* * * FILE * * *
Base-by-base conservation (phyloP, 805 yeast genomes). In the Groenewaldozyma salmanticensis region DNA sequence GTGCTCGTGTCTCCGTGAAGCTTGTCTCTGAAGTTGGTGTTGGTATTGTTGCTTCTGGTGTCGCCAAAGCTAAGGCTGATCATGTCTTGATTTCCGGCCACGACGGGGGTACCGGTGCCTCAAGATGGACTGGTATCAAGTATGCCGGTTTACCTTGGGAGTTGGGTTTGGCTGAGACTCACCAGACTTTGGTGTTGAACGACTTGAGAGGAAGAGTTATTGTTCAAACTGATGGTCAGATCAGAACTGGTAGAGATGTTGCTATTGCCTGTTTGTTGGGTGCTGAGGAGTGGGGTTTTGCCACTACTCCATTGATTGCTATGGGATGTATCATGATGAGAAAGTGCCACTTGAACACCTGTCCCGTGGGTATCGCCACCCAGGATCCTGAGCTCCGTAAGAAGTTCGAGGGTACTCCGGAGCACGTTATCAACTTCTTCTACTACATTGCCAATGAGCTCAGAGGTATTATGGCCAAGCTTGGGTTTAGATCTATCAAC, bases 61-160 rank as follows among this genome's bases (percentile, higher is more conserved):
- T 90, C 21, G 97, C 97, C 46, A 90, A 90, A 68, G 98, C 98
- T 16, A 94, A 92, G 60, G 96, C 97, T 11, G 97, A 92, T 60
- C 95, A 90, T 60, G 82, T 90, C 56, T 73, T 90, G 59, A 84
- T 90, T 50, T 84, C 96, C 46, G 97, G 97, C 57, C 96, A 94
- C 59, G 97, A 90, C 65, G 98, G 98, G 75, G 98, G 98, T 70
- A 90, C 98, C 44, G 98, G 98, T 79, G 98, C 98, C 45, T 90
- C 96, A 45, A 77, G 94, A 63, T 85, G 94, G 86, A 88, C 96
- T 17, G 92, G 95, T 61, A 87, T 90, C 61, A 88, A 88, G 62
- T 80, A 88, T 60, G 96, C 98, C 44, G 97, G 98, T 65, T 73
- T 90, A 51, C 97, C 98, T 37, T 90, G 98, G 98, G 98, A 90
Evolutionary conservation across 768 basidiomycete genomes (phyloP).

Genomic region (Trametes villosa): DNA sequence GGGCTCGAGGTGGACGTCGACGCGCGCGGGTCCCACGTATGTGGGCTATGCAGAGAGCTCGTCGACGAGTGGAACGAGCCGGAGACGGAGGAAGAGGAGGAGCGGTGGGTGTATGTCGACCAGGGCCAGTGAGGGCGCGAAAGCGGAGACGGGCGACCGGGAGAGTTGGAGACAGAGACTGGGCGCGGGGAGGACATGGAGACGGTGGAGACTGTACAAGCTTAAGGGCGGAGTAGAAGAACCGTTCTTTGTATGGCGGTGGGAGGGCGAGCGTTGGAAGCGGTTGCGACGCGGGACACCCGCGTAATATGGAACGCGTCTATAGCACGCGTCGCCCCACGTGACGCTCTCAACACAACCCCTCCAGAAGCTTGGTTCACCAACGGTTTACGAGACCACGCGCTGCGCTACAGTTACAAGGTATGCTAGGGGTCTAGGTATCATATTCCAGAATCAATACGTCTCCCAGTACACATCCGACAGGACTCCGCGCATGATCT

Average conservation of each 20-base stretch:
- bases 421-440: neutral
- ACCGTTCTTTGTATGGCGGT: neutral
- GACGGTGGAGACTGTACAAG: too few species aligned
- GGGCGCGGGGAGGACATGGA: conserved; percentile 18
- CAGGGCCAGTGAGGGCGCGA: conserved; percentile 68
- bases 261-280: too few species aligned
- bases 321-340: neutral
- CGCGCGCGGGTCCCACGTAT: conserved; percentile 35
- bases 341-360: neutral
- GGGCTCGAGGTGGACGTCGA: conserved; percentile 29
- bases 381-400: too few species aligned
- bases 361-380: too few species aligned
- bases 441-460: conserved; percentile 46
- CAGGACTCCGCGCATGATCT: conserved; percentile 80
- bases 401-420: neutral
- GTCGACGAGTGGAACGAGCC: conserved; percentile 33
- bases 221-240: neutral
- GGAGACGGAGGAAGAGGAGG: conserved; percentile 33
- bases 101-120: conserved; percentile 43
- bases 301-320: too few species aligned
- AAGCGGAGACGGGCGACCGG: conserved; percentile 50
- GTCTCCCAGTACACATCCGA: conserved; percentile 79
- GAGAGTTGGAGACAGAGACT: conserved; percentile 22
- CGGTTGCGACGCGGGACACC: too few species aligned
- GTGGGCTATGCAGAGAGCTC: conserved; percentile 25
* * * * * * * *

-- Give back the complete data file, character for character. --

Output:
Base-by-base conservation (phyloP, 805 yeast genomes). In the Groenewaldozyma salmanticensis region DNA sequence GTGCTCGTGTCTCCGTGAAGCTTGTCTCTGAAGTTGGTGTTGGTATTGTTGCTTCTGGTGTCGCCAAAGCTAAGGCTGATCATGTCTTGATTTCCGGCCACGACGGGGGTACCGGTGCCTCAAGATGGACTGGTATCAAGTATGCCGGTTTACCTTGGGAGTTGGGTTTGGCTGAGACTCACCAGACTTTGGTGTTGAACGACTTGAGAGGAAGAGTTATTGTTCAAACTGATGGTCAGATCAGAACTGGTAGAGATGTTGCTATTGCCTGTTTGTTGGGTGCTGAGGAGTGGGGTTTTGCCACTACTCCATTGATTGCTATGGGATGTATCATGATGAGAAAGTGCCACTTGAACACCTGTCCCGTGGGTATCGCCACCCAGGATCCTGAGCTCCGTAAGAAGTTCGAGGGTACTCCGGAGCACGTTATCAACTTCTTCTACTACATTGCCAATGAGCTCAGAGGTATTATGGCCAAGCTTGGGTTTAGATCTATCAAC, bases 61-160 rank as follows among this genome's bases (percentile, higher is more conserved):
- T 90, C 21, G 97, C 97, C 46, A 90, A 90, A 68, G 98, C 98
- T 16, A 94, A 92, G 60, G 96, C 97, T 11, G 97, A 92, T 60
- C 95, A 90, T 60, G 82, T 90, C 56, T 73, T 90, G 59, A 84
- T 90, T 50, T 84, C 96, C 46, G 97, G 97, C 57, C 96, A 94
- C 59, G 97, A 90, C 65, G 98, G 98, G 75, G 98, G 98, T 70
- A 90, C 98, C 44, G 98, G 98, T 79, G 98, C 98, C 45, T 90
- C 96, A 45, A 77, G 94, A 63, T 85, G 94, G 86, A 88, C 96
- T 17, G 92, G 95, T 61, A 87, T 90, C 61, A 88, A 88, G 62
- T 80, A 88, T 60, G 96, C 98, C 44, G 97, G 98, T 65, T 73
- T 90, A 51, C 97, C 98, T 37, T 90, G 98, G 98, G 98, A 90
Evolutionary conservation across 768 basidiomycete genomes (phyloP).

Genomic region (Trametes villosa): DNA sequence GGGCTCGAGGTGGACGTCGACGCGCGCGGGTCCCACGTATGTGGGCTATGCAGAGAGCTCGTCGACGAGTGGAACGAGCCGGAGACGGAGGAAGAGGAGGAGCGGTGGGTGTATGTCGACCAGGGCCAGTGAGGGCGCGAAAGCGGAGACGGGCGACCGGGAGAGTTGGAGACAGAGACTGGGCGCGGGGAGGACATGGAGACGGTGGAGACTGTACAAGCTTAAGGGCGGAGTAGAAGAACCGTTCTTTGTATGGCGGTGGGAGGGCGAGCGTTGGAAGCGGTTGCGACGCGGGACACCCGCGTAATATGGAACGCGTCTATAGCACGCGTCGCCCCACGTGACGCTCTCAACACAACCCCTCCAGAAGCTTGGTTCACCAACGGTTTACGAGACCACGCGCTGCGCTACAGTTACAAGGTATGCTAGGGGTCTAGGTATCATATTCCAGAATCAATACGTCTCCCAGTACACATCCGACAGGACTCCGCGCATGATCT

Average conservation of each 20-base stretch:
- bases 421-440: neutral
- ACCGTTCTTTGTATGGCGGT: neutral
- GACGGTGGAGACTGTACAAG: too few species aligned
- GGGCGCGGGGAGGACATGGA: conserved; percentile 18
- CAGGGCCAGTGAGGGCGCGA: conserved; percentile 68
- bases 261-280: too few species aligned
- bases 321-340: neutral
- CGCGCGCGGGTCCCACGTAT: conserved; percentile 35
- bases 341-360: neutral
- GGGCTCGAGGTGGACGTCGA: conserved; percentile 29
- bases 381-400: too few species aligned
- bases 361-380: too few species aligned
- bases 441-460: conserved; percentile 46
- CAGGACTCCGCGCATGATCT: conserved; percentile 80
- bases 401-420: neutral
- GTCGACGAGTGGAACGAGCC: conserved; percentile 33
- bases 221-240: neutral
- GGAGACGGAGGAAGAGGAGG: conserved; percentile 33
- bases 101-120: conserved; percentile 43
- bases 301-320: too few species aligned
- AAGCGGAGACGGGCGACCGG: conserved; percentile 50
- GTCTCCCAGTACACATCCGA: conserved; percentile 79
- GAGAGTTGGAGACAGAGACT: conserved; percentile 22
- CGGTTGCGACGCGGGACACC: too few species aligned
- GTGGGCTATGCAGAGAGCTC: conserved; percentile 25